I spend great swathes of my life wondering why some people bother doing things they profess to like. For one, they don’t seem to enjoy it, and two, there seems to be some ulterior motive in doing what they are which has nothing to do with what they are supposed to be doing… if you see what I mean? And this applies to just about everything I have witnessed, and in just about every place I have ever travelled to. Again, I probably have a somewhat unique perspective on things because I have travelled around this planet of ours about twenty times over. Now, apart from maybe a desert or areas above the Arctic Circle where human contact is at its most minimal, I have witnessed people not quite getting the point. And, unbelievably, I have seen it in the most incredible places.
I went to a Special Forces convention in Perth, Australia, many moons ago, and whilst having a kick-arse time firing an incredible array of weaponry and blowing up as many things as I could, I was invited to the Great Barrier Reef for some well-earned R&R. Spectacular doesn’t even begin to sum up the experience, but many whom I was with didn’t quite see it that way. I was on a boat one day with a small group of civilians who just wanted to say they had been there. It didn’t matter that there were things to see that they would probably never see again, all that mattered was a shot of them on the boat, and never once did any of them discuss what they were witnessing. The food they were served was horrible, the sea was too rough and one couple even spent their time discussing what kind of sex they were going to have that evening. An important subject for sure, but did it need discussing whilst boating around one of the Wonders of the World? It made me ponder what motivated them to be honest, it certainly wasn’t what they were experiencing.
Getting nearer to home, I used to spend several months of each year in Norway. An amazing country, full of equally amazing people, and I loved my time there. The only problems came when I had any contact with tourists on the ski slopes. As part of our training we would take over a whole hotel in areas such as Voss and practice our skiing, an important part of soldiering in the snow. We would do plenty of Langlauf skiing (cross country), but part of the deal was a free ticket to the downhill slopes in the area. Now, along with being the best place to meet the local women, it was also an interesting place to hear people moan about the place… especially the English! All I would ever hear was them moaning about how cold it was (yes, really), and how difficult and expensive skiing was.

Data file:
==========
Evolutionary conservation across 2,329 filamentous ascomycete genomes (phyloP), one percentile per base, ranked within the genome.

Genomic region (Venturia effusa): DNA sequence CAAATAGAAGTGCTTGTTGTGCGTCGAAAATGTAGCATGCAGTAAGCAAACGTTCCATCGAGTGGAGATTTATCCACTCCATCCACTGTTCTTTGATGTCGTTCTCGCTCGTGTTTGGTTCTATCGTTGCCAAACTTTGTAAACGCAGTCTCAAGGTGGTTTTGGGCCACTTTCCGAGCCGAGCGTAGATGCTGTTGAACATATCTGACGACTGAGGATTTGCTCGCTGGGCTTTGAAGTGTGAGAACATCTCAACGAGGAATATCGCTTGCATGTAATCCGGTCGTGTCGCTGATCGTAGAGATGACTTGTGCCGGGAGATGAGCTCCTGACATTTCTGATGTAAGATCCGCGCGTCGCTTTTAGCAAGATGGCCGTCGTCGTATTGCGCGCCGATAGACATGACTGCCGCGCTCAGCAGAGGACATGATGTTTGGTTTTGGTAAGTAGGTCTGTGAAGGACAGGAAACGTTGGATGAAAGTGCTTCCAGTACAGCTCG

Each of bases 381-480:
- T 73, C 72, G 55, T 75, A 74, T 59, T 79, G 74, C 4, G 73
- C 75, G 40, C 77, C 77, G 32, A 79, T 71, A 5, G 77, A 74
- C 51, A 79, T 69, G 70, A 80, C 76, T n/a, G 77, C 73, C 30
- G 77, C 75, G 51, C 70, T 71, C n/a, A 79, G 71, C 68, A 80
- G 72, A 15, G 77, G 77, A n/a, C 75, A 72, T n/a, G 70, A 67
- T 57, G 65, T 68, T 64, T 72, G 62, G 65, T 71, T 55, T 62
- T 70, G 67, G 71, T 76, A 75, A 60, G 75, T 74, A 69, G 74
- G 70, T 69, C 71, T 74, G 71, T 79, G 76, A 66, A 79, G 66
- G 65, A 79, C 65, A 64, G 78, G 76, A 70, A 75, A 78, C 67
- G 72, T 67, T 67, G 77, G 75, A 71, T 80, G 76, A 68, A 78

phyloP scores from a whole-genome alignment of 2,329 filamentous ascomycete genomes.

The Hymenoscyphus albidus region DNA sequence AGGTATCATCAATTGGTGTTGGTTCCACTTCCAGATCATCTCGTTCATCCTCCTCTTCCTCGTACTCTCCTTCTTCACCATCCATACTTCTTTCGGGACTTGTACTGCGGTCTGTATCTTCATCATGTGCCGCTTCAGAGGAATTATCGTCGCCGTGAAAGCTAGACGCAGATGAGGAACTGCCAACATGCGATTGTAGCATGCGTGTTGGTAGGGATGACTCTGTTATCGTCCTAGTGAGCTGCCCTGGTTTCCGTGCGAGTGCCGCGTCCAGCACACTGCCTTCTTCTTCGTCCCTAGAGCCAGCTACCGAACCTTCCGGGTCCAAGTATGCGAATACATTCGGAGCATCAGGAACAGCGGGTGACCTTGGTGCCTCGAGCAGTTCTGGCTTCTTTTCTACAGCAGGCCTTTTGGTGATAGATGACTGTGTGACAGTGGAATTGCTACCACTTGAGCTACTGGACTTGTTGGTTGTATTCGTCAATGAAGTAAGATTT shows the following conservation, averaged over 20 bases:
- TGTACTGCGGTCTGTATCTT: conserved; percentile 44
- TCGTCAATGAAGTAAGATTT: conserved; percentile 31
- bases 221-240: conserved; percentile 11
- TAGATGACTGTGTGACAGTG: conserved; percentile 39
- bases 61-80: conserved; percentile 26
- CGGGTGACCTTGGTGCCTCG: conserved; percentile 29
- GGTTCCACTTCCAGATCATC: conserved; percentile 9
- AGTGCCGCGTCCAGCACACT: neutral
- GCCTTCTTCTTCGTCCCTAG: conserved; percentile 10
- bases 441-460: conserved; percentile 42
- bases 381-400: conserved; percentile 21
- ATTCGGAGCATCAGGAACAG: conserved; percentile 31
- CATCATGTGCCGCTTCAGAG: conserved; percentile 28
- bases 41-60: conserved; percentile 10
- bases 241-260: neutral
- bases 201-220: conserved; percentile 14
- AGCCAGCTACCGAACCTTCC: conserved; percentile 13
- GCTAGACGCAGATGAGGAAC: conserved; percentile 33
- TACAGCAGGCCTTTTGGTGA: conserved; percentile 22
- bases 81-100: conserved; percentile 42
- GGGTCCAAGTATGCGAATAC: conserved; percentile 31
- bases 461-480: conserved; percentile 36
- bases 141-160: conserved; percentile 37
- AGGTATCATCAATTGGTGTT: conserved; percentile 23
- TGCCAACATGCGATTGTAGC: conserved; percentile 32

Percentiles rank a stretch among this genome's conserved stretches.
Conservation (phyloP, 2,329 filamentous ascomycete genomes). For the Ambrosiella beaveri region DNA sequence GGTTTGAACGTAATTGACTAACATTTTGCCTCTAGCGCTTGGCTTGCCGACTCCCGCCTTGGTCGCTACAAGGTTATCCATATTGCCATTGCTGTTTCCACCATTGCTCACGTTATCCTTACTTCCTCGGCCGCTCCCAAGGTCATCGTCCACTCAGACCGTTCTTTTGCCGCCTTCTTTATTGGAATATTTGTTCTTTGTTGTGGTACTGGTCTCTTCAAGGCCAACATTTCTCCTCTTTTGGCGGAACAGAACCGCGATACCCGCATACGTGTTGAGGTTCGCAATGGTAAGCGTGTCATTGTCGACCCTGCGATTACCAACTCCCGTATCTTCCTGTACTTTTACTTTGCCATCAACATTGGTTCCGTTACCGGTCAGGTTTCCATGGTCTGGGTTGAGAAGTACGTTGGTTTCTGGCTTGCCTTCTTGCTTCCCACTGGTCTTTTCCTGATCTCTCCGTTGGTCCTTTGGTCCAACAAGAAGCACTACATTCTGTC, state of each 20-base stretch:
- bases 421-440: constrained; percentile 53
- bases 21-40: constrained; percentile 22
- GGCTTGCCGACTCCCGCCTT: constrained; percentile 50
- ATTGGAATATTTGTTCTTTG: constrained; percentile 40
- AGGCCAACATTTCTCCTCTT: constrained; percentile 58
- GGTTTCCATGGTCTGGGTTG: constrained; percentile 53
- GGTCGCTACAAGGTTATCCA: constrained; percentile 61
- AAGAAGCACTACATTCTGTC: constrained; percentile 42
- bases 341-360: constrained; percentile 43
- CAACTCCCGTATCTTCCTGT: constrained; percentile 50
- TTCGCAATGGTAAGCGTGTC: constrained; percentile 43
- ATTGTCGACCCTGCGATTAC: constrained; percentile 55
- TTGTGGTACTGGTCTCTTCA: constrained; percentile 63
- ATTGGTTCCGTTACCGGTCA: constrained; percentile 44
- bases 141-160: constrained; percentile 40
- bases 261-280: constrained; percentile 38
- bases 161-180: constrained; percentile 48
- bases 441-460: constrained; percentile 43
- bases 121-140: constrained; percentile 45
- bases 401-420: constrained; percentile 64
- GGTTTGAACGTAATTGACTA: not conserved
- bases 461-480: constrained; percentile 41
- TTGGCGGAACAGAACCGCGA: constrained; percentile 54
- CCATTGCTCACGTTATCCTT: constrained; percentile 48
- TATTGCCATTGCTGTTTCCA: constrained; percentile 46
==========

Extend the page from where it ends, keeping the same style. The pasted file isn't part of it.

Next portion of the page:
I asked a group one day on the ski lift why they bothered, if it was all too much for them. “For pictures to show the people back home.” And right then I understood: it didn’t matter about what was seen, it didn’t matter about what they did, all that was necessary was to get their ego’s massaged by the folks back home.
And whilst we are talking about the people of this Fair Isle, there are things here that puzzle me too. I am very fortunate to own a Harley Davidson, and all I want to do is ride it, get my knees in the breeze and catch as many flies in my teeth as possible. But that it seems is not good enough for most of the motorcycle riders I pass on my travels. I have no doubt that many go riding to nod their heads at other motorbike riders. You can spot them coming, full-face helmet, more leather than a herd of cattle and chrome that hurts the eye to look at. And as he passes you his bike will almost topple over as he vigorously nods his head at me. All I can think is, he tells his other half as he leaves the house that morning, “I’m just off to nod at people for a while dear.”
The motor biking experience seems to be lost in an attempt to try and convince themselves that they belong to some club, or that they are so friggin important. I have given up showing them what I think of them because my wrist starts to ache after a while. But probably not as much as their necks do, I suspect!
And knock me down sideways with a rusty old bankstick if we aren’t seeing the same thing in carp fishing more and more today. Now, I know we are all different, for instance I come from an era when a twenty-pound carp was a monster and the ethos was that once you had caught a carp there was little point, and nothing to prove, by catching it again. However, it appears that not a lot of anglers think that way anymore.
I joined several waters last year that are populated by anglers who have landed ‘the big one’ at least once, but stay on the water to rob others of their dreams by wanting to catch it again and again. It’s not that they get any great pleasure out of it either, indeed, the only thing they seem to thrive on is that they have caught a big fish, and in their mind’s the old ego will be massaged sufficiently to satisfy their needs.
And as sad as that situation is, it gets worse. I have lost count of the times I have heard, and seen, smaller carp treated and spoken about in the most disparaging way. ‘Shitters’ or ‘pasties’ seems to be the most popular description, and are tipped out of landing nets with utter distain. It’s all about looking well ‘ard and that geeza, I suppose, but most of them have never caught what they consider a big carp anyway. By bad-mouthing smaller fish they think they will give the impression that they have, but their limited intellect stops them realising that many will see through their little ploy. Listen, small carp are just as pleasurable to catch as big ones. No, your over-inflated ego won’t get the necessary pandering, but they have proved a point, bless ‘em. You got your part of the equation right no matter its size, and you did exactly what you set out to do when you left your house. Most of all though, it was a good indicator that carp fishing should be all about having fun, and an awful lot of anglers have simply forgot that. Only my opinion of course. Laters.